Random-bred Charles River Wistar Han IGS (CRL: WI [Han]) rats (Charles River Breeding Laboratories, Raleigh, NC, USA) were used in this evaluation. All animals were housed individually at 75°F ± 5°F and 50 ± 10% relative humidity. The animal facility in which these studies were conducted was AAALAC international-accredited. All animal husbandry and experimental procedures were in compliance with United States Department of Agriculture Animal Welfare Act Regulations, the Guide for the Care and Use of Laboratory Animals, and were approved by the Institutional Animal Care and Use Committee. The number of animals used in each segment of this study is shown in Table 1.

Table 1. Number of rats used for validation experiments of bone marrow 5-part differential count on a Sysmex XT-2000iV
Study SegmentNumber of Rats/Gender
Validation of Sysmex Gating
Lymphoid Cells10 Males
Myeloid Cells10 Males
Proliferating Myeloid and Erythroid Cells10 Males
Intra-Sample Precision10 Males
Right-to-Left Femur Comparability10 Males
Blinded Comparison of Sysmex and Microscopic Bone Marrow Differentials in Rats Up to 5 Months of Age

25 Males

25 Females

Bone marrow sample collection, processing, and analysis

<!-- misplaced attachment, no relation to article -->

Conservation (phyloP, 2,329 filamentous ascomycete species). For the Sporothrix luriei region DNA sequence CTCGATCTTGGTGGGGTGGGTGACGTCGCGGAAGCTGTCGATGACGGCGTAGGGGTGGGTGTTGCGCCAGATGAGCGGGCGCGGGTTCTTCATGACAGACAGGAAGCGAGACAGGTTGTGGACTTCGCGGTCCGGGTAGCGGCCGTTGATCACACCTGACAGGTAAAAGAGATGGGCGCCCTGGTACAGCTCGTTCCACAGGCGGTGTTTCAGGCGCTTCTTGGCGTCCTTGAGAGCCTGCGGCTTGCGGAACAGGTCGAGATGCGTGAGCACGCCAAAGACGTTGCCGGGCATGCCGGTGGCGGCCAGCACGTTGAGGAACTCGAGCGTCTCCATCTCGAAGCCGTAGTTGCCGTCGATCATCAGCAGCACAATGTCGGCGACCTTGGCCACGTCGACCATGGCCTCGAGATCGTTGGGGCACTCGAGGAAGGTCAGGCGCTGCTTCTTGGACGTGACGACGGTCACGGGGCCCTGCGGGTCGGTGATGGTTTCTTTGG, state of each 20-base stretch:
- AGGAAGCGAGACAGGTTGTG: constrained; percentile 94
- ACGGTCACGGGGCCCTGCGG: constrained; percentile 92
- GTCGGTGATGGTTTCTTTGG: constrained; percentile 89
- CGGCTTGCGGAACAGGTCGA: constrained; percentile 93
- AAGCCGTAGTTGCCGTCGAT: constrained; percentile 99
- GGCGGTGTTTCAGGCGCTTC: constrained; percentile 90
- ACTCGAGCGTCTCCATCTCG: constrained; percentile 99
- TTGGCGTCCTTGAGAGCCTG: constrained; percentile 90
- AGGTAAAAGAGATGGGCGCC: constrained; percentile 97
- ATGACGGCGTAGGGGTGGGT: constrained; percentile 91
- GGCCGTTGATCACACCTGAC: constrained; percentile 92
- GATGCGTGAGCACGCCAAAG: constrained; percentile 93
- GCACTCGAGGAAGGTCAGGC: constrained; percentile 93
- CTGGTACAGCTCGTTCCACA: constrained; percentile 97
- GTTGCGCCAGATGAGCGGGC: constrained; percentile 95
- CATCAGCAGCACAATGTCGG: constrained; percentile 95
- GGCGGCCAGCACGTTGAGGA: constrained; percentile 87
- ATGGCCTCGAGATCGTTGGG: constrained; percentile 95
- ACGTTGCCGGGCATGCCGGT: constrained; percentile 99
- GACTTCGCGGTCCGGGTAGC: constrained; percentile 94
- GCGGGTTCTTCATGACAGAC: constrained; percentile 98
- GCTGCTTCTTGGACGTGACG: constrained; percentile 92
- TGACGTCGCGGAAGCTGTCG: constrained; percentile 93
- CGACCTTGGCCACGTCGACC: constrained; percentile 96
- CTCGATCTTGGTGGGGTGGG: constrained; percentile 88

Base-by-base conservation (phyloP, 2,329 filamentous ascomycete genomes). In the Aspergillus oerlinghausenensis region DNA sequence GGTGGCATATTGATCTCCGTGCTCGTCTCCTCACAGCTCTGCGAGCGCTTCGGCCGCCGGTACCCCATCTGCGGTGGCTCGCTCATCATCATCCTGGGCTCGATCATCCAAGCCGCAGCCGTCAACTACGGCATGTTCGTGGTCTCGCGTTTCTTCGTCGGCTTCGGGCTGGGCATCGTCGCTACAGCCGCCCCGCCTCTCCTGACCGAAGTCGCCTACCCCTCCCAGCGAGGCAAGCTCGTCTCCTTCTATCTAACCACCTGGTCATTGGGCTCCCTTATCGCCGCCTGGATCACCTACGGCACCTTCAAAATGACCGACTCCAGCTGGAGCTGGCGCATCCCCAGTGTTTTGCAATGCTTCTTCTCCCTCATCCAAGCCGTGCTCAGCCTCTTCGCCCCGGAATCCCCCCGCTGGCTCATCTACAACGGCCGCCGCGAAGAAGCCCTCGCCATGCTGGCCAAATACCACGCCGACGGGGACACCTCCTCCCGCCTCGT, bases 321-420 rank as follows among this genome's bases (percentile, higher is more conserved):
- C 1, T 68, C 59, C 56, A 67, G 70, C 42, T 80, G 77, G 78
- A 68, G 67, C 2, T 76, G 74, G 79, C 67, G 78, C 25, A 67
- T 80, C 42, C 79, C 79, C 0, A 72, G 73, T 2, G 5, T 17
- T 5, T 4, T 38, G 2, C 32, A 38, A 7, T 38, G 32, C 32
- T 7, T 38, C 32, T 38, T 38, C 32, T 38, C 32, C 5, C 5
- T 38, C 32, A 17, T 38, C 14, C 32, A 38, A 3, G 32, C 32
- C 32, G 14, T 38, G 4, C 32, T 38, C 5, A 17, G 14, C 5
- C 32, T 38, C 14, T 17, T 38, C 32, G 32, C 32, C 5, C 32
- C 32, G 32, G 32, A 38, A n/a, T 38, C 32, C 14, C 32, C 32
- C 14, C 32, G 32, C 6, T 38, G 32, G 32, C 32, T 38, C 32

Rats were anesthetized with isoflurane gas and then euthanized by exsanguination. One femur was excised from each animal immediately after death and the bone marrow was flushed into a 15-mL conical tube with approximately 5 mL of fetal bovine serum using a 5-mL syringe and a 20-gauge needle. The contents were mixed with a pipette and the tubes were immediately placed on wet ice. The collection tubes were filled with 1x Thermo Scientific Hyclone phosphate-buffered saline (PBS) (SH3002802; Hyclone Laboratories, Logan, UT, USA). Sample contents were mixed by inversion and centrifuged for 5 min at approximately 300g at 2–8°C. The supernatant was decanted without disturbing the bone marrow pellet. Two mL of 1x PBS were added to each collection tube. The pellet was aspirated into a one-mL syringe with a 19-gauge needle and then the suspension was expelled back into the tube. This process was repeated several times to dissociate the bone marrow aggregates. Samples were then diluted to a volume of 10 mL with 1x PBS. Bone marrow samples were stored on wet ice until processing was completed within 8 h of collection. This included cytocentrifuge preparations of the bone marrow cell suspension (Shandon cytocentrifuge; Phicom Applied Technology, Sewickley, PA, USA).

A TNCC was performed on the Sysmex XT-2000iV (Sysmex Corporation, Kobe, Japan), equipped with veterinary software. This instrument performs analysis of WBC with an optical detector block based on the flow cytometry method using a semiconductor laser. The WBC value obtained on the Sysmex XT-2000iV when analyzing bone marrow samples was multiplied by 10 (the dilution factor in the washed bone marrow sample) to represent the TNCC. Over the course of all experiments, there were no changes in the optics of the Sysmex analyzer. Rat-specific profiles were selected on the Sysmex analyzer for determination of TNCC values. Additionally, the bone marrow gating established was also rat-specific.